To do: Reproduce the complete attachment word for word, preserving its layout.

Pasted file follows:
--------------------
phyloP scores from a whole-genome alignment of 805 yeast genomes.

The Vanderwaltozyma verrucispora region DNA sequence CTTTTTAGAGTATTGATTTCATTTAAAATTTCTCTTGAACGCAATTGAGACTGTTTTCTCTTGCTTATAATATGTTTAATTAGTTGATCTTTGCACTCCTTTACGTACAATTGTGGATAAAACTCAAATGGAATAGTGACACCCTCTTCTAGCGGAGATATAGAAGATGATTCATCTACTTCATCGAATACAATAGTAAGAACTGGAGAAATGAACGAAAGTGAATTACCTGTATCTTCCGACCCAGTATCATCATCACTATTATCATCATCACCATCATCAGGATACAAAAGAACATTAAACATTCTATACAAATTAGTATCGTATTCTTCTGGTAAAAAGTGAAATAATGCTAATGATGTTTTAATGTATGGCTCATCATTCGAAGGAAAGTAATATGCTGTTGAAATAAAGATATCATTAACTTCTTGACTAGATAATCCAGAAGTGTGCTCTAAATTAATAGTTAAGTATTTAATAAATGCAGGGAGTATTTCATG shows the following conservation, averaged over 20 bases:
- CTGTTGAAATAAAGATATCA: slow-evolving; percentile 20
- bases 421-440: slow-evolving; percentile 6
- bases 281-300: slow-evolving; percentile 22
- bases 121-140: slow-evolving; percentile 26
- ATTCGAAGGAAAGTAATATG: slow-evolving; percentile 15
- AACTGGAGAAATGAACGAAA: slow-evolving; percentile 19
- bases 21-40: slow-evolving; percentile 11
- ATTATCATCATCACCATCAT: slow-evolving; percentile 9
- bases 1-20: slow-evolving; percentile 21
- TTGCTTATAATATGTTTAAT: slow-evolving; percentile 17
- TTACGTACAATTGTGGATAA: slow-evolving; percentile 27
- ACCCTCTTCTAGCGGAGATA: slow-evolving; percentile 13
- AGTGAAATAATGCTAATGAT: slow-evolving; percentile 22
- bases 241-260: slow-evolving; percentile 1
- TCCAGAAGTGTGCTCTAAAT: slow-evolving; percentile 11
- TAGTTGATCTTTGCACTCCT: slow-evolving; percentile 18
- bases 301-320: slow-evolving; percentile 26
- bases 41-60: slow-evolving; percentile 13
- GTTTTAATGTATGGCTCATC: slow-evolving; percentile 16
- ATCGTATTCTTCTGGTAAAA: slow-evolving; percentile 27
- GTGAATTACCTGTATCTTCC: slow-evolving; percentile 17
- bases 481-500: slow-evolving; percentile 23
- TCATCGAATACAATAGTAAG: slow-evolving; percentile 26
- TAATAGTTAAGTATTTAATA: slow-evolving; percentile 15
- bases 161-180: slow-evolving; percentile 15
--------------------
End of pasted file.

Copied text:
phyloP scores from a whole-genome alignment of 805 yeast genomes.

The Vanderwaltozyma verrucispora region DNA sequence CTTTTTAGAGTATTGATTTCATTTAAAATTTCTCTTGAACGCAATTGAGACTGTTTTCTCTTGCTTATAATATGTTTAATTAGTTGATCTTTGCACTCCTTTACGTACAATTGTGGATAAAACTCAAATGGAATAGTGACACCCTCTTCTAGCGGAGATATAGAAGATGATTCATCTACTTCATCGAATACAATAGTAAGAACTGGAGAAATGAACGAAAGTGAATTACCTGTATCTTCCGACCCAGTATCATCATCACTATTATCATCATCACCATCATCAGGATACAAAAGAACATTAAACATTCTATACAAATTAGTATCGTATTCTTCTGGTAAAAAGTGAAATAATGCTAATGATGTTTTAATGTATGGCTCATCATTCGAAGGAAAGTAATATGCTGTTGAAATAAAGATATCATTAACTTCTTGACTAGATAATCCAGAAGTGTGCTCTAAATTAATAGTTAAGTATTTAATAAATGCAGGGAGTATTTCATG shows the following conservation, averaged over 20 bases:
- CTGTTGAAATAAAGATATCA: slow-evolving; percentile 20
- bases 421-440: slow-evolving; percentile 6
- bases 281-300: slow-evolving; percentile 22
- bases 121-140: slow-evolving; percentile 26
- ATTCGAAGGAAAGTAATATG: slow-evolving; percentile 15
- AACTGGAGAAATGAACGAAA: slow-evolving; percentile 19
- bases 21-40: slow-evolving; percentile 11
- ATTATCATCATCACCATCAT: slow-evolving; percentile 9
- bases 1-20: slow-evolving; percentile 21
- TTGCTTATAATATGTTTAAT: slow-evolving; percentile 17
- TTACGTACAATTGTGGATAA: slow-evolving; percentile 27
- ACCCTCTTCTAGCGGAGATA: slow-evolving; percentile 13
- AGTGAAATAATGCTAATGAT: slow-evolving; percentile 22
- bases 241-260: slow-evolving; percentile 1
- TCCAGAAGTGTGCTCTAAAT: slow-evolving; percentile 11
- TAGTTGATCTTTGCACTCCT: slow-evolving; percentile 18
- bases 301-320: slow-evolving; percentile 26
- bases 41-60: slow-evolving; percentile 13
- GTTTTAATGTATGGCTCATC: slow-evolving; percentile 16
- ATCGTATTCTTCTGGTAAAA: slow-evolving; percentile 27
- GTGAATTACCTGTATCTTCC: slow-evolving; percentile 17
- bases 481-500: slow-evolving; percentile 23
- TCATCGAATACAATAGTAAG: slow-evolving; percentile 26
- TAATAGTTAAGTATTTAATA: slow-evolving; percentile 15
- bases 161-180: slow-evolving; percentile 15